The first challenge of an analytics department is that they are off on their own and no one else in the company knows what they do. The second challenge is that they get discovered and everyone starts thinking of studies the analytics team could work on. This quickly leads to an infinity of requests for analytics work.
There are three tactics for handling this problem:
- Prioritize (obvious but disappointing)
- Delegate (tempting but too often not possible)
- Avoid (ahh, that’s something we’ve overlooked, how do we do that?)
That the company needs to prioritize requests for analytics is obvious to everyone involved, but it’s a frustrating option. We want people to embrace analytics and then we end up in a role where we spend half our time telling people we won’t do the analytics they want.
The problem of infinite requests will be familiar to experienced IT professionals who have long lived with the same phenomenon. They will also be familiar with the fact that if you push away or endlessly delay important requests then managers will just go around you and do their own shadow IT projects. The world of analytics is new enough that shadow analytics projects have not become a common problem. That’s yet to come — and it will come.
We could spend some time exploring the problems shadow analytics will bring; however, that’s not the focus of this article. Just be aware that it will bring problems such as departments doing analytics poorly and giving results that differ from those reported by the core analytics team.
Delegating some analytics work to other people in HR or directly to managers via interactive dashboards is appealing. The challenge is that this only deals with some of the simpler requests for data, leaving the analytics team still burdened with the more complex work. Providing do-it-yourself tools is a good idea, but the real value comes in when we link them to the tactic of avoiding analytics requests.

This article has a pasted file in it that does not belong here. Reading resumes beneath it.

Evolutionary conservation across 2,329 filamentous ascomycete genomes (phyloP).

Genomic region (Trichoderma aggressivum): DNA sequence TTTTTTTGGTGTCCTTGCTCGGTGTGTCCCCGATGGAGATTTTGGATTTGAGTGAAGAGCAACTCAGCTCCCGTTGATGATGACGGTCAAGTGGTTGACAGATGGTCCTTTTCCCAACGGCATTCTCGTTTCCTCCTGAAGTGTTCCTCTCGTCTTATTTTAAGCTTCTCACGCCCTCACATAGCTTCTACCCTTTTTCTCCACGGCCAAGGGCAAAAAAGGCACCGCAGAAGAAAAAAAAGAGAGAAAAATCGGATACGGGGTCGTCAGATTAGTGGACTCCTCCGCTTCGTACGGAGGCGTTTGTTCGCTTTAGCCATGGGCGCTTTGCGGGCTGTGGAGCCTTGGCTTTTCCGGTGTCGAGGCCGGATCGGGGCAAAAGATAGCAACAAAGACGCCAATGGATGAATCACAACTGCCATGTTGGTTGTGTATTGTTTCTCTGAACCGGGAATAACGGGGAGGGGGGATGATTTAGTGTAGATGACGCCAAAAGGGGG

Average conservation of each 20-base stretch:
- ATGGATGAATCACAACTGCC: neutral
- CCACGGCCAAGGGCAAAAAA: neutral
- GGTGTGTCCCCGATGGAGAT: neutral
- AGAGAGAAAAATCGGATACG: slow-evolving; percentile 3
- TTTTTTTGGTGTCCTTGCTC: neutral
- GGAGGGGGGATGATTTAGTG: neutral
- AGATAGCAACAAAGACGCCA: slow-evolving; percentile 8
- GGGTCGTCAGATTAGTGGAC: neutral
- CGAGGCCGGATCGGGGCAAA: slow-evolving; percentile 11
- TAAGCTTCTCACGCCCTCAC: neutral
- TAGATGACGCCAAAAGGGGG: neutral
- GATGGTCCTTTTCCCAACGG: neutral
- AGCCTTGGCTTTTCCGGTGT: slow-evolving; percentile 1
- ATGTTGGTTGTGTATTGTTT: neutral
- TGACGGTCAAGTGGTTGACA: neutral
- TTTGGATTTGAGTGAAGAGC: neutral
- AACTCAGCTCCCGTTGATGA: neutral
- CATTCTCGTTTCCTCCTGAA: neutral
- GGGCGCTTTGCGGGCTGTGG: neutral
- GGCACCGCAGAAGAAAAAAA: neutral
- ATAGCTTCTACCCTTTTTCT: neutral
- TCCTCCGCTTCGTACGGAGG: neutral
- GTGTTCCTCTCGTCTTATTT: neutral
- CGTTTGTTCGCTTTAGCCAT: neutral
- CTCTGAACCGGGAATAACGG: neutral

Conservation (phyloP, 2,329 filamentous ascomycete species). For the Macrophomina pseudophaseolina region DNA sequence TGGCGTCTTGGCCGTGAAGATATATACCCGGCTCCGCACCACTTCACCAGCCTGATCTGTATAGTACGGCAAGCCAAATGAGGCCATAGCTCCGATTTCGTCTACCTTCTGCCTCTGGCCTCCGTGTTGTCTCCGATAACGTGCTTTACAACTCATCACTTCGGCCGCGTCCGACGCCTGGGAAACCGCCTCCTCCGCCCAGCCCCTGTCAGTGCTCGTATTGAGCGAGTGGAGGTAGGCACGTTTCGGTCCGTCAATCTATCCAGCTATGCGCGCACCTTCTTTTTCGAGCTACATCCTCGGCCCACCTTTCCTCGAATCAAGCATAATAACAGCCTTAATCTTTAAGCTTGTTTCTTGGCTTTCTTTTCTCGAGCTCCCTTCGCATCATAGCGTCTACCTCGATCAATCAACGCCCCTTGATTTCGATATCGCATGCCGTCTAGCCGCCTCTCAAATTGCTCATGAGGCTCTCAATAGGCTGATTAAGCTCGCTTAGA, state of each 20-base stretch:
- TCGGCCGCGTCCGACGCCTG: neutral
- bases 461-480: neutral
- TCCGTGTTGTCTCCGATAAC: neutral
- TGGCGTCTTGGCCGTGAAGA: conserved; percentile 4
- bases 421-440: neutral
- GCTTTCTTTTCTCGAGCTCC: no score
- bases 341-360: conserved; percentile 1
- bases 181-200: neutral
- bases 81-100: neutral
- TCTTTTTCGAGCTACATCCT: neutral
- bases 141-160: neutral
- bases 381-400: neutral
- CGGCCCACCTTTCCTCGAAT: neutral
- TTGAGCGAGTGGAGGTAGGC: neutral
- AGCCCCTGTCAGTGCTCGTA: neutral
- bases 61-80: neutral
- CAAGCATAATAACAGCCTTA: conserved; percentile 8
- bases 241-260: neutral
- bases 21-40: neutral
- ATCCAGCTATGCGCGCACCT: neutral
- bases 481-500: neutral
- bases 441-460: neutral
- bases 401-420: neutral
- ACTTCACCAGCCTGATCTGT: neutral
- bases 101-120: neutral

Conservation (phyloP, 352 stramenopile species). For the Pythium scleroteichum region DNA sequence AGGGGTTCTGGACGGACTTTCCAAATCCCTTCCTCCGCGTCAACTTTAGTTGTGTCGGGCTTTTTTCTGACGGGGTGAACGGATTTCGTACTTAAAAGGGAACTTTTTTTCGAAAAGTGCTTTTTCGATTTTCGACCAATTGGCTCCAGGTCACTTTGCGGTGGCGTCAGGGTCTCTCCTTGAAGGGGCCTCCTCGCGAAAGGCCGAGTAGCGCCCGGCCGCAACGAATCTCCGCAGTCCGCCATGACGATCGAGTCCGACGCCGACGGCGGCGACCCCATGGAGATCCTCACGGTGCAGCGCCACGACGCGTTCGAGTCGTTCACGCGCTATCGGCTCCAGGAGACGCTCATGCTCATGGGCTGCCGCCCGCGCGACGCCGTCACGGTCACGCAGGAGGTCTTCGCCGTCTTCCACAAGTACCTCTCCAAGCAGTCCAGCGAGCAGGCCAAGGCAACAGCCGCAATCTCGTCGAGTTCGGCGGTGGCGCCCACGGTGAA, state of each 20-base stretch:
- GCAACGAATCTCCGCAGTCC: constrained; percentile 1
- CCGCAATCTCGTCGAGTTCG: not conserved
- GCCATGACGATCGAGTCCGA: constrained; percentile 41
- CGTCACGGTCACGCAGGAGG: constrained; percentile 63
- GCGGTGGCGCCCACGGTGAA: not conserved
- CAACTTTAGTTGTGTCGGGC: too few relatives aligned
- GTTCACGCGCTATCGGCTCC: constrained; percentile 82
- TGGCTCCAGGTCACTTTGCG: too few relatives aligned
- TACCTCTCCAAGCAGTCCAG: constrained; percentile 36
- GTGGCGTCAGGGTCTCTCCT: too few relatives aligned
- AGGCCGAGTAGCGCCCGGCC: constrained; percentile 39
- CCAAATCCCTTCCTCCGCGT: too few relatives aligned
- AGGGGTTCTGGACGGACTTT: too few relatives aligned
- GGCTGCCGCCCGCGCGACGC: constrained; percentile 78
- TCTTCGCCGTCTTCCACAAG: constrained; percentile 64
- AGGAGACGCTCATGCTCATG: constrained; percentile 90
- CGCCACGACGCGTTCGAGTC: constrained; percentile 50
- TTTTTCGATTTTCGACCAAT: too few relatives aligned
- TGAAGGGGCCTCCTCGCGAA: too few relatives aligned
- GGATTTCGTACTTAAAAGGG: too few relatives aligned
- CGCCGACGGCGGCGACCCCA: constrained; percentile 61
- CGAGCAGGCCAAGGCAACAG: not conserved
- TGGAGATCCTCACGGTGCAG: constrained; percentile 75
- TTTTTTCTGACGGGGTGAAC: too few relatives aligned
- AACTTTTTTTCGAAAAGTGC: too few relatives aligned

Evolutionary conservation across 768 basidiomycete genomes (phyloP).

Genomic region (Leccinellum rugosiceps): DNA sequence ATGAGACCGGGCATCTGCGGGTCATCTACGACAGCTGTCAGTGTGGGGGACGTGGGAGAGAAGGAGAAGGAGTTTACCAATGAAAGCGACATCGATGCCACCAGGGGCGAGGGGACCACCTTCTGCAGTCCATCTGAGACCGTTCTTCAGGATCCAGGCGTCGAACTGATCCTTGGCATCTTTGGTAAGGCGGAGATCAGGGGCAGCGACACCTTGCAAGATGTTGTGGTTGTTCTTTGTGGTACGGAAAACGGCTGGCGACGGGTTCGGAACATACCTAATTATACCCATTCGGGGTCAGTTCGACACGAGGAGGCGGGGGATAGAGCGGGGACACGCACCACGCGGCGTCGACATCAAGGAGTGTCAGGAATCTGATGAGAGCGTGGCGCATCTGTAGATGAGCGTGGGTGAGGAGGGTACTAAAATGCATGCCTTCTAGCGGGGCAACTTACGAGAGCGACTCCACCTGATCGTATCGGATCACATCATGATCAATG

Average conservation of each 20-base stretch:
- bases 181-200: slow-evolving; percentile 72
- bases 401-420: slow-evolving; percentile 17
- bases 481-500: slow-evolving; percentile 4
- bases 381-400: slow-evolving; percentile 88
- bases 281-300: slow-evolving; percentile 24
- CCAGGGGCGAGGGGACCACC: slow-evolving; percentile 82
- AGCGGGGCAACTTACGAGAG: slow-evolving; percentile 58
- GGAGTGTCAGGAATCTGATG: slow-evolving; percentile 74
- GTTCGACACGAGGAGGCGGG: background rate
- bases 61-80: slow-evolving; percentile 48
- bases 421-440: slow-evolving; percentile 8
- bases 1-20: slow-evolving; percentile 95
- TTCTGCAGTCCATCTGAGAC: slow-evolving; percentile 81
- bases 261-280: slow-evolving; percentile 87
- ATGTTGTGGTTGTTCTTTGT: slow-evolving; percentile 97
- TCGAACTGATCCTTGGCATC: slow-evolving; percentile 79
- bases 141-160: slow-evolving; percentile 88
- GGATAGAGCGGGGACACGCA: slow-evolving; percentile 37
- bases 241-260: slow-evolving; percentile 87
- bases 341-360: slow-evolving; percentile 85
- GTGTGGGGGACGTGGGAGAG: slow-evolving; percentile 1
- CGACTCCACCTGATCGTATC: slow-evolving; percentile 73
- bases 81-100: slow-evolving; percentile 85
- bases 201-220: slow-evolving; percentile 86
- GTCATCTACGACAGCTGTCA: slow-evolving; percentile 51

Understanding how to avoid doing analytics while still addressing the business problem brings to mind a story. I was meeting with an HR leader and discussing whether we could use the statistical tool of “survival analysis” to glean insights on increasing the number of women making partner in their professional services firm. We struggled a bit because neither of us had any great degree of depth in that statistical technique. Furthermore, we both had the instinct that unleashing the tool on the data probably wouldn’t reveal anything dramatically useful.
If we’d had an analytics department we would have asked them to do it; complained loudly if they said it was a low priority, and if they tried to delegate the work back to us we’d explain that we lacked the technical ability to do so.
Then I asked, “How many people are we talking about?”
He said, “Eight”
I asked, “And where are they?”
He said, “Right down that hall.”
The solution to finding ways to improve retention was to walk down the hall and talk to people. We could avoid a complex analytics project by taking a different approach to gathering insights on the business problem.
The deeper answer to infinite demand
Analytics is an exciting tool. Everyone wants to try it out. However, the mistake many organizations make is that they start with the tool rather than with the business problem. HR pros across the organizations (in fact, all professionals and managers) need to learn to be “analytics savvy,” which means knowing how to start with a business problem and tackle it with an evidence-based, grounded-in-data approach. Sometimes that will mean involving the analytics department; sometimes it will involve walking down the hall to talk to people.
Furthermore, the do-it-yourself tools given to HR become a lot more useful when an HR pro has clarity about what they are trying to solve for. These tools may provide enough of an answer on their own if the HR pro is really clear on the decision they are trying to make, or the tools may provide part of the answer the rest of which HR can get using methods other than advanced analytics.
As with any organizational resource, there will always be more demand than supply. With analytics, we can get ahead of the problem by helping professionals and managers learn to clearly define the problem so that heavy duty analytics are only asked for when it is truly justified.